State’s Workforce Funding Boost Yields Limited Results as Labor Pool Shrinks Due to Licensing, Training Issues

Many states have ramped up funding for nursing home staffing in recent years, and while the resulting increased wages and incentives have worked towards better retention, labor supply continues to be a problem. 

For example, Illinois passed legislation to support staffing at nursing homes, including through provision of more than $700 million in funds annually to Medicaid-funded facilities. However, advocates for nursing home residents say those efforts have not achieved their intended goal, a story in the Herald Bulletin states. 

“They’re looking at this in real time saying, ‘Well, there’s still staff challenges that are affecting my life,’” said Susan Real, CEO of the East Central Illinois Area Agency on Aging. “They conclude that there’s very little improvement.”


Illinois lawmakers passed a bill after the COVID pandemic pushed many nursing homes in the state to the brink, with Illinois housing nearly half of the 100 most understaffed facilities in the nation at the time, the article said.

The state allocated money to reward nursing homes for improving staffing levels and provided funds to raise wages for certified nursing assistants (CNAs) – about $360 million – if facilities met staffing targets.

The targets were based on the Centers for Medicare & Medicaid Services’ (CMS) criteria linked to Staff Time and Resource Intensity Verification, or STRIVE study. Incentive payments kicked in when a facility reached 70% of the threshold defined by STRIVE.


Moreover, another $85 million was approved to subsidize wage hikes for CNAs based on their years of experience, starting with a $1.50 per-hour boost for those with one year of experience and up to $6.50 per-hour increase for those with six or more years of experience, the article noted.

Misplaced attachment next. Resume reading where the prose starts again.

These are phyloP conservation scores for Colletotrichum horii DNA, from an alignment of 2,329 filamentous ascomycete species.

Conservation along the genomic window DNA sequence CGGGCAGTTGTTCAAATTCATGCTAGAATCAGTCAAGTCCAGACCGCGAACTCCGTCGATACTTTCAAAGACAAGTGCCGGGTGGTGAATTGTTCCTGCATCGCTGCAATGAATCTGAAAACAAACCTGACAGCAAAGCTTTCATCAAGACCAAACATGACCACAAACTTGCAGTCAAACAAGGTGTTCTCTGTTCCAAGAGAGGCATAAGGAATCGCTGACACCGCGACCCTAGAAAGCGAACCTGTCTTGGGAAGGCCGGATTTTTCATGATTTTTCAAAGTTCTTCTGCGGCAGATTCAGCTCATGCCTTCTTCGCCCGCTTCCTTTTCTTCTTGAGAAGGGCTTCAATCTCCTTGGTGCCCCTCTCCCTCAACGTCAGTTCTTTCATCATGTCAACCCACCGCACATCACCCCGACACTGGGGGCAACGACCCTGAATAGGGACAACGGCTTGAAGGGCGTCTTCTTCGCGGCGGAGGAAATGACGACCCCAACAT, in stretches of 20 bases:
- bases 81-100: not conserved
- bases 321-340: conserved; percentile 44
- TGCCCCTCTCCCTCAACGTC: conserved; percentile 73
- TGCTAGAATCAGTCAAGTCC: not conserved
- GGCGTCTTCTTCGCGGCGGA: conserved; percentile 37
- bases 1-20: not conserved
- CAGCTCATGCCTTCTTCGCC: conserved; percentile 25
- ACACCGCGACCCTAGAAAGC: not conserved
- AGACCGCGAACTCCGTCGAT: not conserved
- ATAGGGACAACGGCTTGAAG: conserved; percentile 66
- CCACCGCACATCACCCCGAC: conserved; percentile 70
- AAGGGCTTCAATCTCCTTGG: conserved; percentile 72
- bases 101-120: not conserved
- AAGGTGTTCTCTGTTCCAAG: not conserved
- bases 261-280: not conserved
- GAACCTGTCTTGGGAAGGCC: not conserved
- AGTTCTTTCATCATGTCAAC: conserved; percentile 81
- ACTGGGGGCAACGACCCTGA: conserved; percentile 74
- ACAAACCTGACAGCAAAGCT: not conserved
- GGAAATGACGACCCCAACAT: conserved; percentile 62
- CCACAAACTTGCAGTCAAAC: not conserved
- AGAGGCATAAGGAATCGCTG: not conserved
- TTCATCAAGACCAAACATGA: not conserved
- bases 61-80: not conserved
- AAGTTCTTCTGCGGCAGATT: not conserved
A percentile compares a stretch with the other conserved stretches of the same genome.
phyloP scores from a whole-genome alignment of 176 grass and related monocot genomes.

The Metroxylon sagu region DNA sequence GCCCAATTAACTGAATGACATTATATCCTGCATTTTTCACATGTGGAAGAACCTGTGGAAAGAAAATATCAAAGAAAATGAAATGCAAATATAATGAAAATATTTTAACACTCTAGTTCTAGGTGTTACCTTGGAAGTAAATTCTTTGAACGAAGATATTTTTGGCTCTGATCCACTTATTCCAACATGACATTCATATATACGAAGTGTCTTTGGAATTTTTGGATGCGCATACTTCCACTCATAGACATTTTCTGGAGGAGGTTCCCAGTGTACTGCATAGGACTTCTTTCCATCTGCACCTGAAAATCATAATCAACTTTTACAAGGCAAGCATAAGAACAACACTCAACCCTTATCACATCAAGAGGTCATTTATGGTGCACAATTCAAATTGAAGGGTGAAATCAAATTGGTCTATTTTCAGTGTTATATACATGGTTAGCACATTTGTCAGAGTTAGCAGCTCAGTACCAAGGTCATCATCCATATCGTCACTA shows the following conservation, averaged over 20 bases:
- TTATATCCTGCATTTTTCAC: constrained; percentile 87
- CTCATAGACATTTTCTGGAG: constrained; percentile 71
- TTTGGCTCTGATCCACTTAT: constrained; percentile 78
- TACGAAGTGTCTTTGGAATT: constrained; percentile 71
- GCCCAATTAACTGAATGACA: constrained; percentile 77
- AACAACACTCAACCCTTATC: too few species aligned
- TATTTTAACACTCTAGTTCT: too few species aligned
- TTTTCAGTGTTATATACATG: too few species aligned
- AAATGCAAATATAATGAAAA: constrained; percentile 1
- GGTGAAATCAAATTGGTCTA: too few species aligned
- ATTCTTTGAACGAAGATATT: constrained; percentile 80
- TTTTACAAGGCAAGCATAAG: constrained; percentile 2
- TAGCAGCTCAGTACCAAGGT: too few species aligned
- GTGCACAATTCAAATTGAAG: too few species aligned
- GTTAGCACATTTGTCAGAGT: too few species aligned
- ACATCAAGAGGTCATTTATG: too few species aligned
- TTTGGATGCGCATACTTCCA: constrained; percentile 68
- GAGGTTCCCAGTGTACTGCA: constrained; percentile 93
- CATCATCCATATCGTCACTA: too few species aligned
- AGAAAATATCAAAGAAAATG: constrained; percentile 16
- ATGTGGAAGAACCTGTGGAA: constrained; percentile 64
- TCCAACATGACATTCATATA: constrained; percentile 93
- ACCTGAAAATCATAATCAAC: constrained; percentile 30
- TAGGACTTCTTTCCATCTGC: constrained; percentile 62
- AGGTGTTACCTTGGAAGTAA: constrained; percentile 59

The bill also approved another $202 million in combined state and federal funds to raise the daily reimbursement rate by $7, with another $4 per day added for facilities serving a higher-than-average percentage of Medicaid patients.

These efforts did lead to gains in staffing at nursing homes, and Illinois saw an 11% increase in nursing home staffing ratios, surpassing improvements in other states, according to a review conducted in December by the Illinois Department of Healthcare and Family Services.

While in 2022, the number of facilities falling below the 70% STRIVE target stood at 154, that number fell to just 53 by the middle of 2023, the review found.

And so now, instead of having nearly half the nation’s most understaffed nursing homes, there are only 18 such facilities, Matt Hartman, president and CEO of the Illinois Health Care Association, which helped draft the law, said in the article.

That said, Illinois still ranks in the bottom 10 states with the worst senior-care staffing, according to Seniorly, an online resource for people seeking long-term care.

And that’s due to a short supply of new workers entering the labor pool.

Although more Medicaid funding is needed to cover the $500 million shortfall of funds between overall costs and state reimbursements, it’s also hard in Illinois to find workers and that needs to change, Hartman said.

A perennial issue seems to be understaffing at the state licensing agency, which means that it sometimes takes over a year to approve and issue licenses to professional nurses, causing many workers to move out of state or onto other jobs, Hartman said.

Moreover, many community colleges have cut back on their nursing programs due to state regulations, and it simply doesn’t pay to have a registered nurse (RN) teach courses to a much smaller pool of CNA students, the article notes. All this means a shrinking clinical labor force.

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